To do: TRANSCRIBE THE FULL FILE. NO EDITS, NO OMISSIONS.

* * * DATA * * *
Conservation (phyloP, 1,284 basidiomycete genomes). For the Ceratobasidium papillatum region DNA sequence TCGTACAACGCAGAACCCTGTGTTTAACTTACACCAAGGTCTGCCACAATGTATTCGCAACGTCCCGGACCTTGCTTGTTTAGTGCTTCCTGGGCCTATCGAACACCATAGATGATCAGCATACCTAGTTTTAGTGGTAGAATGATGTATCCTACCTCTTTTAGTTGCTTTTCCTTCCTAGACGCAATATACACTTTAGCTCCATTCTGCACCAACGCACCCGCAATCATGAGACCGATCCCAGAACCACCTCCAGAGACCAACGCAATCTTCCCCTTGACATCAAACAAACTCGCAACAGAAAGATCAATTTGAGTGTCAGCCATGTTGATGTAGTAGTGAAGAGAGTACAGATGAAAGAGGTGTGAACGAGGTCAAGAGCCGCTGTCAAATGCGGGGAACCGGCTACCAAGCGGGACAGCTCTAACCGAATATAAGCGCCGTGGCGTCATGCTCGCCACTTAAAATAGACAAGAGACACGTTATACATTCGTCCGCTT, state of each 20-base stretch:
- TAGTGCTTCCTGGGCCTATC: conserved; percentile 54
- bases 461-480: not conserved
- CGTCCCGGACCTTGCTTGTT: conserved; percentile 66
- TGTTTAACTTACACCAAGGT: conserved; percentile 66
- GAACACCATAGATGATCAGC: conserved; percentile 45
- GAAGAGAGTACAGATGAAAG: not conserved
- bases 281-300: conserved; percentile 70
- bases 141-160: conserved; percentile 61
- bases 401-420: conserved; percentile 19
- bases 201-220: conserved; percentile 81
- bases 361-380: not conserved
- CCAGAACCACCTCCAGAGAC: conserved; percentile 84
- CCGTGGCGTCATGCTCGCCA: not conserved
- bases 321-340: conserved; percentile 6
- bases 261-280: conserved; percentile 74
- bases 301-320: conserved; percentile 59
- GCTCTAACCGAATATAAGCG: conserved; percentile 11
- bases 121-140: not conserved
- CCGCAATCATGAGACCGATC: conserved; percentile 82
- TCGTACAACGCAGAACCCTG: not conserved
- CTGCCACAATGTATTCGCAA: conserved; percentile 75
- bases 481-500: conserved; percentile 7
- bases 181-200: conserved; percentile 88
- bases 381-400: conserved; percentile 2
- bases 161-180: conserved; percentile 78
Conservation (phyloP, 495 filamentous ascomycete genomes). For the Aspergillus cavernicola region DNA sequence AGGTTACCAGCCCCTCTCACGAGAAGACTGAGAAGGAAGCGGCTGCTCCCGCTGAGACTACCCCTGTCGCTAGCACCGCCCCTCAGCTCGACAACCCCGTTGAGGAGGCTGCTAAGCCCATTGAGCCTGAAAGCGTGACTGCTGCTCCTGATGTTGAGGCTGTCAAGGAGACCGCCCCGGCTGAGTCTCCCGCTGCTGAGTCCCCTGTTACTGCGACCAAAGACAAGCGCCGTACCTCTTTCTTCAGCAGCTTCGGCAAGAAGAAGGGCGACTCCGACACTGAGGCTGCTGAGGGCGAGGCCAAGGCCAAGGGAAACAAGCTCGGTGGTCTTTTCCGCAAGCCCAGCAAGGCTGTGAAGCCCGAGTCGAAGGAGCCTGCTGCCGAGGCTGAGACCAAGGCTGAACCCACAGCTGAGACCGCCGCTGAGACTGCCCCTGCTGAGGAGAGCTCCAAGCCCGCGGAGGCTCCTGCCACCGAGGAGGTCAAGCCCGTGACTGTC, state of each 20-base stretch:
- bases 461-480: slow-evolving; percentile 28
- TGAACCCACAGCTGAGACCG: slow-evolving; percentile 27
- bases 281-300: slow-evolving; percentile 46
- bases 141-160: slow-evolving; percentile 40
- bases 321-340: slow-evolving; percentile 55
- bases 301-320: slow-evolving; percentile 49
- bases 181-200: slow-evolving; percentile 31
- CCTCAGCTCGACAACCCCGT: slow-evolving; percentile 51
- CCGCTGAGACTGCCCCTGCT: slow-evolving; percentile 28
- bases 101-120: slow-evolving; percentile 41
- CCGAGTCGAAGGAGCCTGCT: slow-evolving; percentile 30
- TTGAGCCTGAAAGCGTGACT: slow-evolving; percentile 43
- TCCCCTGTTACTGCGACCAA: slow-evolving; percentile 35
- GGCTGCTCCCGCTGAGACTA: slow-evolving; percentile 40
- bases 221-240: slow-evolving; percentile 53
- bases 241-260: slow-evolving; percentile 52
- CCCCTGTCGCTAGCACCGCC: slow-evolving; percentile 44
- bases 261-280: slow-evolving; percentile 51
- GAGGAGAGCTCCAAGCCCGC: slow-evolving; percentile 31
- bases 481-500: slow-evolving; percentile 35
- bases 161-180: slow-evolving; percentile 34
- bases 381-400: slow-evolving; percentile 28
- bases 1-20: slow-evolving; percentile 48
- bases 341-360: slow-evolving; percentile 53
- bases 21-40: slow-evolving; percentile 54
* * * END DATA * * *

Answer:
Conservation (phyloP, 1,284 basidiomycete genomes). For the Ceratobasidium papillatum region DNA sequence TCGTACAACGCAGAACCCTGTGTTTAACTTACACCAAGGTCTGCCACAATGTATTCGCAACGTCCCGGACCTTGCTTGTTTAGTGCTTCCTGGGCCTATCGAACACCATAGATGATCAGCATACCTAGTTTTAGTGGTAGAATGATGTATCCTACCTCTTTTAGTTGCTTTTCCTTCCTAGACGCAATATACACTTTAGCTCCATTCTGCACCAACGCACCCGCAATCATGAGACCGATCCCAGAACCACCTCCAGAGACCAACGCAATCTTCCCCTTGACATCAAACAAACTCGCAACAGAAAGATCAATTTGAGTGTCAGCCATGTTGATGTAGTAGTGAAGAGAGTACAGATGAAAGAGGTGTGAACGAGGTCAAGAGCCGCTGTCAAATGCGGGGAACCGGCTACCAAGCGGGACAGCTCTAACCGAATATAAGCGCCGTGGCGTCATGCTCGCCACTTAAAATAGACAAGAGACACGTTATACATTCGTCCGCTT, state of each 20-base stretch:
- TAGTGCTTCCTGGGCCTATC: conserved; percentile 54
- bases 461-480: not conserved
- CGTCCCGGACCTTGCTTGTT: conserved; percentile 66
- TGTTTAACTTACACCAAGGT: conserved; percentile 66
- GAACACCATAGATGATCAGC: conserved; percentile 45
- GAAGAGAGTACAGATGAAAG: not conserved
- bases 281-300: conserved; percentile 70
- bases 141-160: conserved; percentile 61
- bases 401-420: conserved; percentile 19
- bases 201-220: conserved; percentile 81
- bases 361-380: not conserved
- CCAGAACCACCTCCAGAGAC: conserved; percentile 84
- CCGTGGCGTCATGCTCGCCA: not conserved
- bases 321-340: conserved; percentile 6
- bases 261-280: conserved; percentile 74
- bases 301-320: conserved; percentile 59
- GCTCTAACCGAATATAAGCG: conserved; percentile 11
- bases 121-140: not conserved
- CCGCAATCATGAGACCGATC: conserved; percentile 82
- TCGTACAACGCAGAACCCTG: not conserved
- CTGCCACAATGTATTCGCAA: conserved; percentile 75
- bases 481-500: conserved; percentile 7
- bases 181-200: conserved; percentile 88
- bases 381-400: conserved; percentile 2
- bases 161-180: conserved; percentile 78
Conservation (phyloP, 495 filamentous ascomycete genomes). For the Aspergillus cavernicola region DNA sequence AGGTTACCAGCCCCTCTCACGAGAAGACTGAGAAGGAAGCGGCTGCTCCCGCTGAGACTACCCCTGTCGCTAGCACCGCCCCTCAGCTCGACAACCCCGTTGAGGAGGCTGCTAAGCCCATTGAGCCTGAAAGCGTGACTGCTGCTCCTGATGTTGAGGCTGTCAAGGAGACCGCCCCGGCTGAGTCTCCCGCTGCTGAGTCCCCTGTTACTGCGACCAAAGACAAGCGCCGTACCTCTTTCTTCAGCAGCTTCGGCAAGAAGAAGGGCGACTCCGACACTGAGGCTGCTGAGGGCGAGGCCAAGGCCAAGGGAAACAAGCTCGGTGGTCTTTTCCGCAAGCCCAGCAAGGCTGTGAAGCCCGAGTCGAAGGAGCCTGCTGCCGAGGCTGAGACCAAGGCTGAACCCACAGCTGAGACCGCCGCTGAGACTGCCCCTGCTGAGGAGAGCTCCAAGCCCGCGGAGGCTCCTGCCACCGAGGAGGTCAAGCCCGTGACTGTC, state of each 20-base stretch:
- bases 461-480: slow-evolving; percentile 28
- TGAACCCACAGCTGAGACCG: slow-evolving; percentile 27
- bases 281-300: slow-evolving; percentile 46
- bases 141-160: slow-evolving; percentile 40
- bases 321-340: slow-evolving; percentile 55
- bases 301-320: slow-evolving; percentile 49
- bases 181-200: slow-evolving; percentile 31
- CCTCAGCTCGACAACCCCGT: slow-evolving; percentile 51
- CCGCTGAGACTGCCCCTGCT: slow-evolving; percentile 28
- bases 101-120: slow-evolving; percentile 41
- CCGAGTCGAAGGAGCCTGCT: slow-evolving; percentile 30
- TTGAGCCTGAAAGCGTGACT: slow-evolving; percentile 43
- TCCCCTGTTACTGCGACCAA: slow-evolving; percentile 35
- GGCTGCTCCCGCTGAGACTA: slow-evolving; percentile 40
- bases 221-240: slow-evolving; percentile 53
- bases 241-260: slow-evolving; percentile 52
- CCCCTGTCGCTAGCACCGCC: slow-evolving; percentile 44
- bases 261-280: slow-evolving; percentile 51
- GAGGAGAGCTCCAAGCCCGC: slow-evolving; percentile 31
- bases 481-500: slow-evolving; percentile 35
- bases 161-180: slow-evolving; percentile 34
- bases 381-400: slow-evolving; percentile 28
- bases 1-20: slow-evolving; percentile 48
- bases 341-360: slow-evolving; percentile 53
- bases 21-40: slow-evolving; percentile 54